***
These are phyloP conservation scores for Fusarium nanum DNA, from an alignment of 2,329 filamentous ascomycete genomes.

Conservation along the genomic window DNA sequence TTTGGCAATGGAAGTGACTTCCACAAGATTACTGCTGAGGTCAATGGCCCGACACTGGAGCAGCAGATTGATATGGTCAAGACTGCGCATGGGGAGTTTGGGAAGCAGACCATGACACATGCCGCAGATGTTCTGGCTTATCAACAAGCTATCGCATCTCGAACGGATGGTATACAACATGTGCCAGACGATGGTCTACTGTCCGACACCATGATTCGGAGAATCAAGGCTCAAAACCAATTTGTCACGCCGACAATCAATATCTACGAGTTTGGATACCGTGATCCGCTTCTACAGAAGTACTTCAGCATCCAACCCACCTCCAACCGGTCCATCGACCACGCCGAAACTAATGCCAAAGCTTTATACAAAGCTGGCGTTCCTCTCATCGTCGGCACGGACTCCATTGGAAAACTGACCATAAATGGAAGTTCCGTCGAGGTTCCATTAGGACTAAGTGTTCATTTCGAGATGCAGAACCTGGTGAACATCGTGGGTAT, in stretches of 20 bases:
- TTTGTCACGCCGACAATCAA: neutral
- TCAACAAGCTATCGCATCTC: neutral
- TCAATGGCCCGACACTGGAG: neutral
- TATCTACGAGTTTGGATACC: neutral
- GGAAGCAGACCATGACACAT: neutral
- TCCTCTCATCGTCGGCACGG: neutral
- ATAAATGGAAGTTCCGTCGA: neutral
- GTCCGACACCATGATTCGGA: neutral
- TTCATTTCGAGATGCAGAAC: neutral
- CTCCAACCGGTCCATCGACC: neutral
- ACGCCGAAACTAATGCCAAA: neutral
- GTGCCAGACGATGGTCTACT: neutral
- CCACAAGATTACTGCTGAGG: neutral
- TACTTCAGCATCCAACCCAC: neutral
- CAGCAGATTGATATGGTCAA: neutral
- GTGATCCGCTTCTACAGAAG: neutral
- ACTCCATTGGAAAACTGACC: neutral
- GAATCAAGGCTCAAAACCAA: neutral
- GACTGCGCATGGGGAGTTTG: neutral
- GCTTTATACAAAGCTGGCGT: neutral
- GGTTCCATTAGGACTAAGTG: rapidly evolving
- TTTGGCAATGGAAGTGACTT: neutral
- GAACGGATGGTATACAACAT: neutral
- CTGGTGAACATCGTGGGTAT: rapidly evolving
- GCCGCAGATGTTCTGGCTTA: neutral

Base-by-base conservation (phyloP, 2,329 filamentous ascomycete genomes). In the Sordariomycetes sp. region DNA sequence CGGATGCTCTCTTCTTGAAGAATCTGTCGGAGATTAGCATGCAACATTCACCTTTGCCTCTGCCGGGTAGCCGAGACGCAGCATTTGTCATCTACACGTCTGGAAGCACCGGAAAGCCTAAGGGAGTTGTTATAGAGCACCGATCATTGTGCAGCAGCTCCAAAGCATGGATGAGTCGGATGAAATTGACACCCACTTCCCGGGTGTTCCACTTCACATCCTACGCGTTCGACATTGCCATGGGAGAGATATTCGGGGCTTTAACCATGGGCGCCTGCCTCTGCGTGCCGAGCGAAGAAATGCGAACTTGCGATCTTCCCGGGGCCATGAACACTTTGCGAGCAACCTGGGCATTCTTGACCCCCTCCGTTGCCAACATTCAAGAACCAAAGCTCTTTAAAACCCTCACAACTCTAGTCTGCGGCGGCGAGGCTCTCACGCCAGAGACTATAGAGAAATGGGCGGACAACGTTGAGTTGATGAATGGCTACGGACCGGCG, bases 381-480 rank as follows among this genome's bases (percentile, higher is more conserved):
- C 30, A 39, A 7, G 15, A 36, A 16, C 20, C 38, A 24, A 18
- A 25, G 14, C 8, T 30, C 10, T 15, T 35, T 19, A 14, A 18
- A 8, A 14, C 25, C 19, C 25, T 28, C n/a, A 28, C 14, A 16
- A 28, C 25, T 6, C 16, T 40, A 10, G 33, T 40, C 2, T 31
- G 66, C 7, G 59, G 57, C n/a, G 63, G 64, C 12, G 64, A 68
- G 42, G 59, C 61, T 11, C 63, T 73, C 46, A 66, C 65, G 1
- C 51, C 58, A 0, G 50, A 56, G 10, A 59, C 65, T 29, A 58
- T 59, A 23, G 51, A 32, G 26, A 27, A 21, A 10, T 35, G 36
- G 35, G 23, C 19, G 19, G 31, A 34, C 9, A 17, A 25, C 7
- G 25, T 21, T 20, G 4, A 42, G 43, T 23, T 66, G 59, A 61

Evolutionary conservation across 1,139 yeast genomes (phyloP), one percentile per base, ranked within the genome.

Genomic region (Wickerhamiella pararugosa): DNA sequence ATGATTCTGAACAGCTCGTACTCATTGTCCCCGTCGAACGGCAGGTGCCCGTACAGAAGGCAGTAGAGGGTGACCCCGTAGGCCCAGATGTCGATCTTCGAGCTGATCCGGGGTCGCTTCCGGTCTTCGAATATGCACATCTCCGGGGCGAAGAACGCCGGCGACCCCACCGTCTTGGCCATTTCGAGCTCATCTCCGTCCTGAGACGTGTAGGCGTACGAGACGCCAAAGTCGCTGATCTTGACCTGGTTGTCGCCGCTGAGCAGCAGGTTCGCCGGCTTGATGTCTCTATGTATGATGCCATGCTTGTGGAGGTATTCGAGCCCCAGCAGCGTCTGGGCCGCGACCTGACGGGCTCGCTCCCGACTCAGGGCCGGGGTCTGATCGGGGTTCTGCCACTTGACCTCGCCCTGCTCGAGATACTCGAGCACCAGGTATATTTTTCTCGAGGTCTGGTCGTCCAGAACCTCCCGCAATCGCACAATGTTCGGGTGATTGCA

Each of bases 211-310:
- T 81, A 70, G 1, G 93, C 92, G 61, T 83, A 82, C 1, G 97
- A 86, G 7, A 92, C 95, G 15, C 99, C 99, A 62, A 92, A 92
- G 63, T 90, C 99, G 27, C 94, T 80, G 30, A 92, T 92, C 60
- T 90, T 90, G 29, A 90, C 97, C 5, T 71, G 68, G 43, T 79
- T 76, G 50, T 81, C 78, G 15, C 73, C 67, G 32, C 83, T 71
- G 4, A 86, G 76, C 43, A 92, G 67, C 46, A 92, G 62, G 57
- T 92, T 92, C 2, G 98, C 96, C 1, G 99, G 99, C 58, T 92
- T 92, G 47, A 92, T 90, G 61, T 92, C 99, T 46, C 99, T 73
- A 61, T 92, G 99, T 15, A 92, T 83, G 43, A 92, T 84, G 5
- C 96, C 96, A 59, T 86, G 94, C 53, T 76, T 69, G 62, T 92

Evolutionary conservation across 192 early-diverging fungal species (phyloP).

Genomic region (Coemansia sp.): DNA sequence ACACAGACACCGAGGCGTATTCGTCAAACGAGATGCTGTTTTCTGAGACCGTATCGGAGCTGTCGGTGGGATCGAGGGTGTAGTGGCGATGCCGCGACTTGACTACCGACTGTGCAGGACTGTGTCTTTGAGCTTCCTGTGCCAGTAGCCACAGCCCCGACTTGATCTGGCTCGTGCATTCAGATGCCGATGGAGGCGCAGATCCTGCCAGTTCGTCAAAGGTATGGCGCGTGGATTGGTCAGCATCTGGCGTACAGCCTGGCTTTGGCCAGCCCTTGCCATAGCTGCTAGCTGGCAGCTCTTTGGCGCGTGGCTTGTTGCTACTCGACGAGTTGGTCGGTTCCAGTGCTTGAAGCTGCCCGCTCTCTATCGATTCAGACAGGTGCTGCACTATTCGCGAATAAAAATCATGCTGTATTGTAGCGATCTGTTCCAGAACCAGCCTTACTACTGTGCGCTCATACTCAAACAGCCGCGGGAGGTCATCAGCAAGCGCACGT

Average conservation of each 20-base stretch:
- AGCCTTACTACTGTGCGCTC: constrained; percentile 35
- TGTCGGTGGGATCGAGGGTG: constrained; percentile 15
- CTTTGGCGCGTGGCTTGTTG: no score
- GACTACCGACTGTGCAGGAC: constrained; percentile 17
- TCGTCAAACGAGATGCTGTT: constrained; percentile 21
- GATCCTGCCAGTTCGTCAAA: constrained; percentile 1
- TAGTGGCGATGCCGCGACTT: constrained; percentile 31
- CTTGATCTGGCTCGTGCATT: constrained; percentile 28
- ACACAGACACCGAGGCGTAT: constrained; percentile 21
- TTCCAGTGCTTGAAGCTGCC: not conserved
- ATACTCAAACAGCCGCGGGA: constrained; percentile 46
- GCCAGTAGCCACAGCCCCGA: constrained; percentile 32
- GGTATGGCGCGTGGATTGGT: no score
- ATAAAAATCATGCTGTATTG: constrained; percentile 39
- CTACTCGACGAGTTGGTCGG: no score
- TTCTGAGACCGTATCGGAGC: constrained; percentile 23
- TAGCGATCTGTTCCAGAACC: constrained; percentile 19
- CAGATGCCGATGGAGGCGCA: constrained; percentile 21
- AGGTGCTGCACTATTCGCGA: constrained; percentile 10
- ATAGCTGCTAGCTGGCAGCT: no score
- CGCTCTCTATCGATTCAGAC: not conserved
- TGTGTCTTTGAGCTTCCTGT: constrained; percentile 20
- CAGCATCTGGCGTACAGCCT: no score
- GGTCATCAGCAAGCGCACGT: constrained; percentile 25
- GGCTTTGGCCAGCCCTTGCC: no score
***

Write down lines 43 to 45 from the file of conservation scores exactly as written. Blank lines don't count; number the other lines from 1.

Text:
- A 86, G 7, A 92, C 95, G 15, C 99, C 99, A 62, A 92, A 92
- G 63, T 90, C 99, G 27, C 94, T 80, G 30, A 92, T 92, C 60
- T 90, T 90, G 29, A 90, C 97, C 5, T 71, G 68, G 43, T 79